Friday, 13 November 2009

Shooting In Cold Conditions

It's getting really cold in this part of the world, so I thought I'd share a few tips on shooting in winter.

I keep a pair of black fleece gloves in my camera bag about four months of the year. They're inexpensive, warm and thin enough not to restrict the use of any camera controls.


Batteries drain fast in cold weather, so keep them in a pocket as close to your body as possible until it's time to shoot. Rotate batteries between your camera and pocket frequently to get the most out of them.

If you're shooting in cold weather and you're going to take a break for lunch, leave your camera in the cold if possible. Going from cold to warm will cause your lens, viewfinder and even sensor to mist up and will prevent you from using your gear. Locking it in the back of your car is best, but make sure you keep a watchful eye on it
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Wednesday, 11 November 2009

D-Town TV


Although D Town TV has now come to an end, I highly recommend any Nikon user, new or old, should watch all twenty-four episodes.

Each week, Scott Kelby and Matt Kloskowski ran through tips and tricks to get the most out of your Nikon gear. There were a few episodes dedicated to lens's and flash and a few guest spots from Joe McNally and Moose Peterson.

So whether you're a beginner or a pro, there's something in D-Town for you. You can download all twenty-four episodes from iTunes for free or see them at the D-Town TV website .

Monday, 9 November 2009

Lastolite Tri-Flip 8:1 Kit


The Lastolite Tri-Flip 8:1 Kit is such a versatile piece of gear that you really shouldn't be without one. The kit consists of a Tri-Grip Diffuser and two Tri-Flip sleeves which are reversible. So although you don't get eight sleeves like shown in the Lastolite photo above, you do get eight sides, seven reflective surfaces and one subtractive (black) surface.

The Diffuser is an absolute must when you're shooting outdoors in bright sunlight and need to get rid of squinting eyes and harsh contrasts. The reflector sleeves are the icing on the cake and the variety in the different temperatures of reflected light is everything you will ever need. From soft silver to gold and everything in-between - if you only buy one reflector, this is the one you should have in your kit.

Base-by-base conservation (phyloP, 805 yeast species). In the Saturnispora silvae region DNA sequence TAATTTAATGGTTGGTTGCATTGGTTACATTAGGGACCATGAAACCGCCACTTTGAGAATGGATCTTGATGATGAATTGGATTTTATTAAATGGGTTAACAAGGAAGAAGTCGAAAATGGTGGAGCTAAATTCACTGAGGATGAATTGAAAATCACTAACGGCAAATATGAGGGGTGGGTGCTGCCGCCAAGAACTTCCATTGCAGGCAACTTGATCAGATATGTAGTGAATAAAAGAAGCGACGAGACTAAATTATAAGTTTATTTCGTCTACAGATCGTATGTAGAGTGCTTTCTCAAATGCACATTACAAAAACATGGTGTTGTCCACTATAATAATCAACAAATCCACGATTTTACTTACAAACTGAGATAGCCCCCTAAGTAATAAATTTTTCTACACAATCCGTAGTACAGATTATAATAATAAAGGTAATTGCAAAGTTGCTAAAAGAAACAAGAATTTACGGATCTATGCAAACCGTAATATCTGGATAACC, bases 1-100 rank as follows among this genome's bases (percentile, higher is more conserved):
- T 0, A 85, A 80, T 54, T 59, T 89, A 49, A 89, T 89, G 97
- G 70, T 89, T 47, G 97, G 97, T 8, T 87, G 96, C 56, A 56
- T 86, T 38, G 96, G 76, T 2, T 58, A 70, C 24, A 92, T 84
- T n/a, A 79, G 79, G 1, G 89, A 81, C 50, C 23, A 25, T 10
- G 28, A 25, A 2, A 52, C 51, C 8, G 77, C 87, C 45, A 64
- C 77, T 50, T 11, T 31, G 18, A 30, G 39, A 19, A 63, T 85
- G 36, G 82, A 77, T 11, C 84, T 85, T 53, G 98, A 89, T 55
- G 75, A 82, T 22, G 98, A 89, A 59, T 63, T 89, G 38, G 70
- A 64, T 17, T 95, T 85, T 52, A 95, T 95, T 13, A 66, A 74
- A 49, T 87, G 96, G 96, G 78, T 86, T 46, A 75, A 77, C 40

I have a lot of Lastolite gear, from the small XpoBalance and softbox's, to the fantastic Hilite illuminated background. There is something in the Lastolite product range to suit every lighting situation. My next purchase will be the 100cm Umbrella Kit (maybe I'll do a review here in the near future).

Friday, 6 November 2009

Leave Room To Let Your Subject Breath


Sometimes you need to get in really close to your subject and fill the frame with detail. But don't forget to leave space when it's needed. One of the most important times to remember this is when you're taking a portrait and your subject is looking to the side. Always leave nose room. You can crop behind the head as tight as you like, but make sure that your subject has some space in front of their face.

Take the above photo as another example. A tight shot would look good too, but this photo gives a great sense of how small and agile the aircraft is in the huge vast sky. So whatever your subject matter, the next time you're shooting something, why not zoom out or walk back and give your subject some space.

Wednesday, 4 November 2009

Help Portrait